Published in Opinion

One of our best friends, Mike Brown, passed from this earth last December 23rd.

 

We didn’t know because he was visiting his kids in Oregon.

 

Mike masqueraded as a Brooklyn tough guy who had a barely hidden heart of gold under that New York attitude.  He was the lead mechanic at the Reno-Tahoe Airport for many years and that was his persona…he fixed things.  He bought and sold old cars, he built houses and, for me, he helped build an AM transmitter site which is the hardest thing in broadcasting to get right.  He got it right.  One of his favorite times was Reno’s annual Hot August Nights classic car festival.

 

The highest praise I ever got from him was when we did a four hour remote broadcast from one of Adam Laxalt’s Basque Frys.  He helped us set up, declined an invitation to stay and then called me when I was on my way home afterwards to tell me he had listened to the whole event and enjoyed every minute of it.

 

The pancreatic cancer started to get to him a few years ago.

 

At first—in his Brooklyn persona—he wouldn’t say the word cancer.

 

Recently, he mostly went to lunch with us as part of the ritual because he couldn’t taste much.  Our favorite place was Red’s 395 Grill in Carson City.

 

As Christmas approached this year, I told him that I was assuming his normal gift—a bottle of Jack Daniels—was out of the question on his doctor’s orders.  He agreed. But not willingly…

 

At the time, he was in a rehab hospital.

 

I called him up one day to see if he wanted lunch and he answered from his daughter’s house in Oregon.  The story I got was that he just checked himself out and drove to Oregon.

 

We never saw him or talked to him again.

 

But we have thousands of memories of a life well lived.  Like all of us, he was an imperfect human being but also a great friend and a whole lot of fun, when he wasn’t busy helping me or someone else.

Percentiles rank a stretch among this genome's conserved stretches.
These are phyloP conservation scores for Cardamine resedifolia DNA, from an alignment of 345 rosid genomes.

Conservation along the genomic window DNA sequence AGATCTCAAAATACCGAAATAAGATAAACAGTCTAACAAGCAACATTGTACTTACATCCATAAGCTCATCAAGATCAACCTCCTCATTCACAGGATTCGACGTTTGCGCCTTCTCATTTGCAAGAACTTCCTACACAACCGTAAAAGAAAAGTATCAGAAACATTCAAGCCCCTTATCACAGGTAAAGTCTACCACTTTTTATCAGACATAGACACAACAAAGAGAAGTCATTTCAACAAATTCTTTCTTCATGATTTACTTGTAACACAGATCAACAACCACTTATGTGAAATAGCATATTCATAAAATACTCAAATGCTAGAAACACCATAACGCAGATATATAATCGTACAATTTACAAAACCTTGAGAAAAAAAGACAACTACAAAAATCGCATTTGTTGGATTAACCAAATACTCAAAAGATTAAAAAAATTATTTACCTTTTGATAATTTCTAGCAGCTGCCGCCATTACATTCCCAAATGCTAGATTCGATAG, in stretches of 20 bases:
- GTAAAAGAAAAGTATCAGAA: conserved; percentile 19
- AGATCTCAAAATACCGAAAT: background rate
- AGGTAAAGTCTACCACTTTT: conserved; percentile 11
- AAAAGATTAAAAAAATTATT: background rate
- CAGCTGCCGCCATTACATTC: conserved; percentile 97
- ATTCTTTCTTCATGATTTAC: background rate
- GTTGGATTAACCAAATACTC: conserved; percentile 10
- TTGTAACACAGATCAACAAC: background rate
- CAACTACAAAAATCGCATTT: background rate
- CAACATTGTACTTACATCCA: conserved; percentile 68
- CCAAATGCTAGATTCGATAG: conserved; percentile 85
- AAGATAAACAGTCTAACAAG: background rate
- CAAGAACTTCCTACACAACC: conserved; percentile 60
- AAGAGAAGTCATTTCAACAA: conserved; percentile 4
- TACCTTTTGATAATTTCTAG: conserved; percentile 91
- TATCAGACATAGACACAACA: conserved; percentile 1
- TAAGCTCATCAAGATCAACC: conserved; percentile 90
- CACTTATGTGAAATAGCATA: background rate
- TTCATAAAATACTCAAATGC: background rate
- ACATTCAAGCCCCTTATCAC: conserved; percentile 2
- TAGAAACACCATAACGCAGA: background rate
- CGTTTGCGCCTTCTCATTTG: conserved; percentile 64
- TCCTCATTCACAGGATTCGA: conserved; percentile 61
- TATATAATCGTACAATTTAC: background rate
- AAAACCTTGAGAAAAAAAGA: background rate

If he could read this and talk with me today, he’s ask me why I was wasting this space on him when I could be going after (expletive deleted) Nancy Pelosi.  We’ll get back to that next week.

 

Mike was a big supporter of the President and a big supporter of his agenda.

 

Rest easy, big guy.  We’ve got it from here.

 

Mike would probably have gotten a good laugh from another drama going on in my life which he didn’t know about.

 

While he wasn’t a serious dog guy, he made exceptions for the two in my family—as long as they didn’t lick him or jump on him.

 

Our 13-year-old cowdog, Major, developed an osteosarcoma on his right front leg.  Our vet suggested we amputate the leg, since a chest x-ray showed that the cancer had not spread and Major is a pretty active dog.

 

So, we got it done last week.

 

Our dog puts the stub in stubborn.  Yes, he knows how to walk on three legs.  We learned that at 5 one morning when we put him outside the back door and he stood up, walked down two stairs into the back yard.  But, no, he’d rather be pulled around the house on a rug and waited on hand and foot.  If I had to make odds, I’d bet on my wife winning that battle of wills.  She’s much tougher than I am.

 

We don’t know how much time we have added to Major’s life but we hope that he’ll finish the third period and maybe get into an overtime shootout.

 

We just can’t bring ourselves to kill a dog for our convenience.

 

If, somehow, Mike’s reading this…please stop laughing.

 

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Fred Weinberg is a guest columnist and the CEO of USA Radio Network. His views and opinions are his own and do not necessarily reflect the opinions of GCN. Fred's weekly column can be read all over the internet. You can subscribe at www.pennypressnv.com. This is an edited version of his column, reprinted with permission. 

 

                                                                                                                                 

Afterword...

As this was being put together, Major stood up, haltingly walked from the living room to the back door, was let out, walked out into the back yard and did his business.  Then, he turned around and walked back, went in the house and took a nap.  Thank you Dr. Kathleen Fisher and your staff at the Washoe Valley Veterinary Clinic.  You all are the best.

Published in News & Information